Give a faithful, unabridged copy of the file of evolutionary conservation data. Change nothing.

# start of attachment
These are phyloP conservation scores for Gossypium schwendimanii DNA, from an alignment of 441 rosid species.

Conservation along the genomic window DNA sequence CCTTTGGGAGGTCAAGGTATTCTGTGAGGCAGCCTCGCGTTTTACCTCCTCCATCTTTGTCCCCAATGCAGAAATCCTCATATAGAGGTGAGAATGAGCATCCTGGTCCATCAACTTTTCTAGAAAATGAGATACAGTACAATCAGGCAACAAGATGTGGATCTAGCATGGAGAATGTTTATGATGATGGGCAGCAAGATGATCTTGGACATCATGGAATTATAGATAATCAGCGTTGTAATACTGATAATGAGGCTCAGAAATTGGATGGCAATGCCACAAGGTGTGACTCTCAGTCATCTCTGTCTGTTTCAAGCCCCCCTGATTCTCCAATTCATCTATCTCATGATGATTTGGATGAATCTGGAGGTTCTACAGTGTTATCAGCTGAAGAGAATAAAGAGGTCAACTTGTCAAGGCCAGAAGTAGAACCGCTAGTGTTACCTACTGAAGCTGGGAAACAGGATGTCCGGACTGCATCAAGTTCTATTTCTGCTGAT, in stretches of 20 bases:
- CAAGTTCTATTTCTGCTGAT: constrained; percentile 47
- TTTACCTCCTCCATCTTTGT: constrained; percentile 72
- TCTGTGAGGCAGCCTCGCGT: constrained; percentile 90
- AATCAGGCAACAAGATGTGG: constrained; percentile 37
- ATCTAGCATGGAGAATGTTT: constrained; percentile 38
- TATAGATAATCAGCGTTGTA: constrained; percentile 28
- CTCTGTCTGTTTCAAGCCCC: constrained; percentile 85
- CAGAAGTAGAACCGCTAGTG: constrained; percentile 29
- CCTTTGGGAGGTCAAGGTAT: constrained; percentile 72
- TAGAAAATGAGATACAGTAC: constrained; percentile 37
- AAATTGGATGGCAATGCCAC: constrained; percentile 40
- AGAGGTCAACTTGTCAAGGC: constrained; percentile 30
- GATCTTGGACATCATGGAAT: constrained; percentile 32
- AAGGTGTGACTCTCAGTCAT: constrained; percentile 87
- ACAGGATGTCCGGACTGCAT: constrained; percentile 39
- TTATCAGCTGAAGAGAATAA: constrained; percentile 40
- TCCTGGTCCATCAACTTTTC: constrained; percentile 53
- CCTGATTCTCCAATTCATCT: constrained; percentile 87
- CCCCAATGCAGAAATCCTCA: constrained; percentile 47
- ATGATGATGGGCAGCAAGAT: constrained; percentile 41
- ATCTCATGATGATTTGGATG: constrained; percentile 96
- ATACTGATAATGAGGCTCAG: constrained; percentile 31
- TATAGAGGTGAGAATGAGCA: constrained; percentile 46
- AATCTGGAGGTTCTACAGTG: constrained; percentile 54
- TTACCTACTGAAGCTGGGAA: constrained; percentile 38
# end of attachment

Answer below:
These are phyloP conservation scores for Gossypium schwendimanii DNA, from an alignment of 441 rosid species.

Conservation along the genomic window DNA sequence CCTTTGGGAGGTCAAGGTATTCTGTGAGGCAGCCTCGCGTTTTACCTCCTCCATCTTTGTCCCCAATGCAGAAATCCTCATATAGAGGTGAGAATGAGCATCCTGGTCCATCAACTTTTCTAGAAAATGAGATACAGTACAATCAGGCAACAAGATGTGGATCTAGCATGGAGAATGTTTATGATGATGGGCAGCAAGATGATCTTGGACATCATGGAATTATAGATAATCAGCGTTGTAATACTGATAATGAGGCTCAGAAATTGGATGGCAATGCCACAAGGTGTGACTCTCAGTCATCTCTGTCTGTTTCAAGCCCCCCTGATTCTCCAATTCATCTATCTCATGATGATTTGGATGAATCTGGAGGTTCTACAGTGTTATCAGCTGAAGAGAATAAAGAGGTCAACTTGTCAAGGCCAGAAGTAGAACCGCTAGTGTTACCTACTGAAGCTGGGAAACAGGATGTCCGGACTGCATCAAGTTCTATTTCTGCTGAT, in stretches of 20 bases:
- CAAGTTCTATTTCTGCTGAT: constrained; percentile 47
- TTTACCTCCTCCATCTTTGT: constrained; percentile 72
- TCTGTGAGGCAGCCTCGCGT: constrained; percentile 90
- AATCAGGCAACAAGATGTGG: constrained; percentile 37
- ATCTAGCATGGAGAATGTTT: constrained; percentile 38
- TATAGATAATCAGCGTTGTA: constrained; percentile 28
- CTCTGTCTGTTTCAAGCCCC: constrained; percentile 85
- CAGAAGTAGAACCGCTAGTG: constrained; percentile 29
- CCTTTGGGAGGTCAAGGTAT: constrained; percentile 72
- TAGAAAATGAGATACAGTAC: constrained; percentile 37
- AAATTGGATGGCAATGCCAC: constrained; percentile 40
- AGAGGTCAACTTGTCAAGGC: constrained; percentile 30
- GATCTTGGACATCATGGAAT: constrained; percentile 32
- AAGGTGTGACTCTCAGTCAT: constrained; percentile 87
- ACAGGATGTCCGGACTGCAT: constrained; percentile 39
- TTATCAGCTGAAGAGAATAA: constrained; percentile 40
- TCCTGGTCCATCAACTTTTC: constrained; percentile 53
- CCTGATTCTCCAATTCATCT: constrained; percentile 87
- CCCCAATGCAGAAATCCTCA: constrained; percentile 47
- ATGATGATGGGCAGCAAGAT: constrained; percentile 41
- ATCTCATGATGATTTGGATG: constrained; percentile 96
- ATACTGATAATGAGGCTCAG: constrained; percentile 31
- TATAGAGGTGAGAATGAGCA: constrained; percentile 46
- AATCTGGAGGTTCTACAGTG: constrained; percentile 54
- TTACCTACTGAAGCTGGGAA: constrained; percentile 38